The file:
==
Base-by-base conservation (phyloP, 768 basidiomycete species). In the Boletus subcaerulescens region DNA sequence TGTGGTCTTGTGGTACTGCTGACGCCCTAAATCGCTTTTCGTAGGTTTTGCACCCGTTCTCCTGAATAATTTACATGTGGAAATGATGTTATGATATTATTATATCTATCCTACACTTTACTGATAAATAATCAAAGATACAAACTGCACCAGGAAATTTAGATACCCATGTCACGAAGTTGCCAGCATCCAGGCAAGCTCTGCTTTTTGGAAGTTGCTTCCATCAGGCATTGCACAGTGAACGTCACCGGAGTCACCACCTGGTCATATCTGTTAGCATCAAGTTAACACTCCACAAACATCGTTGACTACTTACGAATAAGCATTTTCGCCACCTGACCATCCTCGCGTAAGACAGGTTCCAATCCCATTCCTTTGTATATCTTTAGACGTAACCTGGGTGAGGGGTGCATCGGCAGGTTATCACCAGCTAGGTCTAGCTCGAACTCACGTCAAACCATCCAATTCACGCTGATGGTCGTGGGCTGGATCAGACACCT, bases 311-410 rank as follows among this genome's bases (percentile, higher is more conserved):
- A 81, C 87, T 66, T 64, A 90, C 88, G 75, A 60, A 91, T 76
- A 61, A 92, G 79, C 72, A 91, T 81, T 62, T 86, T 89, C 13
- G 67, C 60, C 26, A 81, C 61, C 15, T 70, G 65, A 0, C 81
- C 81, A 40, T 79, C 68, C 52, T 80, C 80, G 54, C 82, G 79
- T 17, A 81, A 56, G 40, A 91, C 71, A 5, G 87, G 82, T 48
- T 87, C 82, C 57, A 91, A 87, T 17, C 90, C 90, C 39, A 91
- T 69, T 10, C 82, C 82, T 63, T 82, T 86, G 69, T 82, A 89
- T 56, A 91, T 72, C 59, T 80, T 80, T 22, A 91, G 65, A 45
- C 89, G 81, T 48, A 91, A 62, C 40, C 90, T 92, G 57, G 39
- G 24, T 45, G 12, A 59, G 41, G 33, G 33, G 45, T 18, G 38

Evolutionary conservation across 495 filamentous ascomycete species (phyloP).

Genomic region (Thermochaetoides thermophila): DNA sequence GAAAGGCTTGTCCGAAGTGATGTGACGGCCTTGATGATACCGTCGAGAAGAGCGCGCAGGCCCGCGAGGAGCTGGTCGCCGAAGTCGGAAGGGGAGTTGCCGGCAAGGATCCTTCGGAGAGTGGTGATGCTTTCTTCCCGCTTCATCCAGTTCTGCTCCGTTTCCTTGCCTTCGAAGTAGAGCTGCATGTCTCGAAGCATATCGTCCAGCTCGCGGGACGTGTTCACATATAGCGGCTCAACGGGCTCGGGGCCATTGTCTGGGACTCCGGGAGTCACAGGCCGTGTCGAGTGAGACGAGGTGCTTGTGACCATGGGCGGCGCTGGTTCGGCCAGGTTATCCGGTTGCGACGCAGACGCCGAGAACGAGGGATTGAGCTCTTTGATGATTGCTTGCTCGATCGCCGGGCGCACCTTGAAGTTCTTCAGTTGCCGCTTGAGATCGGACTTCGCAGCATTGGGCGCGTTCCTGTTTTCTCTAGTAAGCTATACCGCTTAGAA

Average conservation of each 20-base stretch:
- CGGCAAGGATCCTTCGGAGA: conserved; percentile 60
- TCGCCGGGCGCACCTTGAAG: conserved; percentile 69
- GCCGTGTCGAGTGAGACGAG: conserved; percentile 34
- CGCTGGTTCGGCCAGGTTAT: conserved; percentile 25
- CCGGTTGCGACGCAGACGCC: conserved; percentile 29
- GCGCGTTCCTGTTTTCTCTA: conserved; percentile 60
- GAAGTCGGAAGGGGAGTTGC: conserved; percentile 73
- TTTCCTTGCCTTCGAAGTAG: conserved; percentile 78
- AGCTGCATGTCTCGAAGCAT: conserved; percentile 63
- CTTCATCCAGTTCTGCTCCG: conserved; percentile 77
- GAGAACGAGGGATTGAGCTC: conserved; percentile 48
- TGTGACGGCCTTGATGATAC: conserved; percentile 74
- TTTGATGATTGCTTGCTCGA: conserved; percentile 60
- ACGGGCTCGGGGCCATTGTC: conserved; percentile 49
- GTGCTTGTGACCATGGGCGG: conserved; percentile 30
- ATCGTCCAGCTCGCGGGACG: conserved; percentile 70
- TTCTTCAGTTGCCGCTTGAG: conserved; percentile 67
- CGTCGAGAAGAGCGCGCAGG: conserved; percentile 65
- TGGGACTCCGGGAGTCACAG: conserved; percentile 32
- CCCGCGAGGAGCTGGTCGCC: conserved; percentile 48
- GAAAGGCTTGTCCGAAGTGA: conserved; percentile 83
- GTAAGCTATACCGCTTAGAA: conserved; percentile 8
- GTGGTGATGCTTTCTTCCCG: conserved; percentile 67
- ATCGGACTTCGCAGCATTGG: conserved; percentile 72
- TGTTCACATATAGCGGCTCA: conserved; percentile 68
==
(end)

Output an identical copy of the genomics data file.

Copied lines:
Base-by-base conservation (phyloP, 768 basidiomycete species). In the Boletus subcaerulescens region DNA sequence TGTGGTCTTGTGGTACTGCTGACGCCCTAAATCGCTTTTCGTAGGTTTTGCACCCGTTCTCCTGAATAATTTACATGTGGAAATGATGTTATGATATTATTATATCTATCCTACACTTTACTGATAAATAATCAAAGATACAAACTGCACCAGGAAATTTAGATACCCATGTCACGAAGTTGCCAGCATCCAGGCAAGCTCTGCTTTTTGGAAGTTGCTTCCATCAGGCATTGCACAGTGAACGTCACCGGAGTCACCACCTGGTCATATCTGTTAGCATCAAGTTAACACTCCACAAACATCGTTGACTACTTACGAATAAGCATTTTCGCCACCTGACCATCCTCGCGTAAGACAGGTTCCAATCCCATTCCTTTGTATATCTTTAGACGTAACCTGGGTGAGGGGTGCATCGGCAGGTTATCACCAGCTAGGTCTAGCTCGAACTCACGTCAAACCATCCAATTCACGCTGATGGTCGTGGGCTGGATCAGACACCT, bases 311-410 rank as follows among this genome's bases (percentile, higher is more conserved):
- A 81, C 87, T 66, T 64, A 90, C 88, G 75, A 60, A 91, T 76
- A 61, A 92, G 79, C 72, A 91, T 81, T 62, T 86, T 89, C 13
- G 67, C 60, C 26, A 81, C 61, C 15, T 70, G 65, A 0, C 81
- C 81, A 40, T 79, C 68, C 52, T 80, C 80, G 54, C 82, G 79
- T 17, A 81, A 56, G 40, A 91, C 71, A 5, G 87, G 82, T 48
- T 87, C 82, C 57, A 91, A 87, T 17, C 90, C 90, C 39, A 91
- T 69, T 10, C 82, C 82, T 63, T 82, T 86, G 69, T 82, A 89
- T 56, A 91, T 72, C 59, T 80, T 80, T 22, A 91, G 65, A 45
- C 89, G 81, T 48, A 91, A 62, C 40, C 90, T 92, G 57, G 39
- G 24, T 45, G 12, A 59, G 41, G 33, G 33, G 45, T 18, G 38

Evolutionary conservation across 495 filamentous ascomycete species (phyloP).

Genomic region (Thermochaetoides thermophila): DNA sequence GAAAGGCTTGTCCGAAGTGATGTGACGGCCTTGATGATACCGTCGAGAAGAGCGCGCAGGCCCGCGAGGAGCTGGTCGCCGAAGTCGGAAGGGGAGTTGCCGGCAAGGATCCTTCGGAGAGTGGTGATGCTTTCTTCCCGCTTCATCCAGTTCTGCTCCGTTTCCTTGCCTTCGAAGTAGAGCTGCATGTCTCGAAGCATATCGTCCAGCTCGCGGGACGTGTTCACATATAGCGGCTCAACGGGCTCGGGGCCATTGTCTGGGACTCCGGGAGTCACAGGCCGTGTCGAGTGAGACGAGGTGCTTGTGACCATGGGCGGCGCTGGTTCGGCCAGGTTATCCGGTTGCGACGCAGACGCCGAGAACGAGGGATTGAGCTCTTTGATGATTGCTTGCTCGATCGCCGGGCGCACCTTGAAGTTCTTCAGTTGCCGCTTGAGATCGGACTTCGCAGCATTGGGCGCGTTCCTGTTTTCTCTAGTAAGCTATACCGCTTAGAA

Average conservation of each 20-base stretch:
- CGGCAAGGATCCTTCGGAGA: conserved; percentile 60
- TCGCCGGGCGCACCTTGAAG: conserved; percentile 69
- GCCGTGTCGAGTGAGACGAG: conserved; percentile 34
- CGCTGGTTCGGCCAGGTTAT: conserved; percentile 25
- CCGGTTGCGACGCAGACGCC: conserved; percentile 29
- GCGCGTTCCTGTTTTCTCTA: conserved; percentile 60
- GAAGTCGGAAGGGGAGTTGC: conserved; percentile 73
- TTTCCTTGCCTTCGAAGTAG: conserved; percentile 78
- AGCTGCATGTCTCGAAGCAT: conserved; percentile 63
- CTTCATCCAGTTCTGCTCCG: conserved; percentile 77
- GAGAACGAGGGATTGAGCTC: conserved; percentile 48
- TGTGACGGCCTTGATGATAC: conserved; percentile 74
- TTTGATGATTGCTTGCTCGA: conserved; percentile 60
- ACGGGCTCGGGGCCATTGTC: conserved; percentile 49
- GTGCTTGTGACCATGGGCGG: conserved; percentile 30
- ATCGTCCAGCTCGCGGGACG: conserved; percentile 70
- TTCTTCAGTTGCCGCTTGAG: conserved; percentile 67
- CGTCGAGAAGAGCGCGCAGG: conserved; percentile 65
- TGGGACTCCGGGAGTCACAG: conserved; percentile 32
- CCCGCGAGGAGCTGGTCGCC: conserved; percentile 48
- GAAAGGCTTGTCCGAAGTGA: conserved; percentile 83
- GTAAGCTATACCGCTTAGAA: conserved; percentile 8
- GTGGTGATGCTTTCTTCCCG: conserved; percentile 67
- ATCGGACTTCGCAGCATTGG: conserved; percentile 72
- TGTTCACATATAGCGGCTCA: conserved; percentile 68